“We can’t afford to keep a rehabbed home vacant.”
Susan Cotner, director of the Albany Community Land Trust, sums up a problem increasingly facing affordable housing developers and local governments who have stepped up to try to respond to the epidemic of foreclosed vacant buildings over the past couple years.
Holding costs for an unsold house have been difficult to absorb even in better times. Enter a flood of Neighborhood Stabilization Program (NSP) money focused on acquiring and rehabbing properties; a still-worsening economy that is leaving households less able to buy and less interested in buying, especially in marginal neighborhoods; and a severely tightened credit market and more people with damaged credit limiting the pool of qualified buyers.
The result? Houses that aren’t selling and organizations that are slowing down their acquisition and rehab out of fear that they’ll be burdened with unsold properties. And yet neighborhood stabilization depends on getting these homes occupied.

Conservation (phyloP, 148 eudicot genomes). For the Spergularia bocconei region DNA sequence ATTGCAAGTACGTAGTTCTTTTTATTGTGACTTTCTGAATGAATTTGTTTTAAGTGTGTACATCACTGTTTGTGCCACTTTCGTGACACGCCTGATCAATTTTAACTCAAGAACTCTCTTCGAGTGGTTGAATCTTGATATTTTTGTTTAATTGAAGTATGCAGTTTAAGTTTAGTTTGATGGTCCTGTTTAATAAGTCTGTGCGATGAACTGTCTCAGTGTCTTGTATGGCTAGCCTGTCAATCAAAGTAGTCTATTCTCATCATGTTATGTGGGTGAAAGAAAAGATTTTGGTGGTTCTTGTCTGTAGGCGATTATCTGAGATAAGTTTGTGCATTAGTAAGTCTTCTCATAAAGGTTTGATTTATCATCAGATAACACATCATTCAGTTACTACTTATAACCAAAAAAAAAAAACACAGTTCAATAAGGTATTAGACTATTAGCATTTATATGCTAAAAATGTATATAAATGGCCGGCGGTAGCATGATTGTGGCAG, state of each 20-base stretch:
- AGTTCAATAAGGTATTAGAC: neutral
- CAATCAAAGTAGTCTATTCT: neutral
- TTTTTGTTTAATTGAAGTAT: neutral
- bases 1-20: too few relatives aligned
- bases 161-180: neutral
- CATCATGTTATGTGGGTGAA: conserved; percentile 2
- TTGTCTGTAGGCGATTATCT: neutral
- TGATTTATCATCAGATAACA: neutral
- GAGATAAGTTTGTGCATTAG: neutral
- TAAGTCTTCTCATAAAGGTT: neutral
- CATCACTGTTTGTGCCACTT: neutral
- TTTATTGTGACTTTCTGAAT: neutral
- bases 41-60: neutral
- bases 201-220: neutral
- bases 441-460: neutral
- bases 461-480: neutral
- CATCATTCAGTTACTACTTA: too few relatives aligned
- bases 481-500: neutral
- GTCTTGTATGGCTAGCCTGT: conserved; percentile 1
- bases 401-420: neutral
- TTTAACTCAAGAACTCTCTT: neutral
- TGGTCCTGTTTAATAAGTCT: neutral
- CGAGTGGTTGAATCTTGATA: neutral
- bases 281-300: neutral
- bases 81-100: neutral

Many see lease-purchase, where not-quite-mortgage-ready buyers occupy the house they intend to buy as a tenant until they are fully mortgage-ready, as a way out of this bind. “Lease-purchase provides an alternative or ‘plan B’ rather than let completed homes sit vacant or going to rental,” explains David Cramer, a consultant who conducts NeighborWorks America’s lease-purchase training module and wrote a lease-purchase toolkit for HUD’s NSP Web site.
Indeed, early on it seemed like nearly every local plan to address vacant foreclosures started with a description of a for-sale approach and ended with “and we’ll probably include some lease-purchase in there.”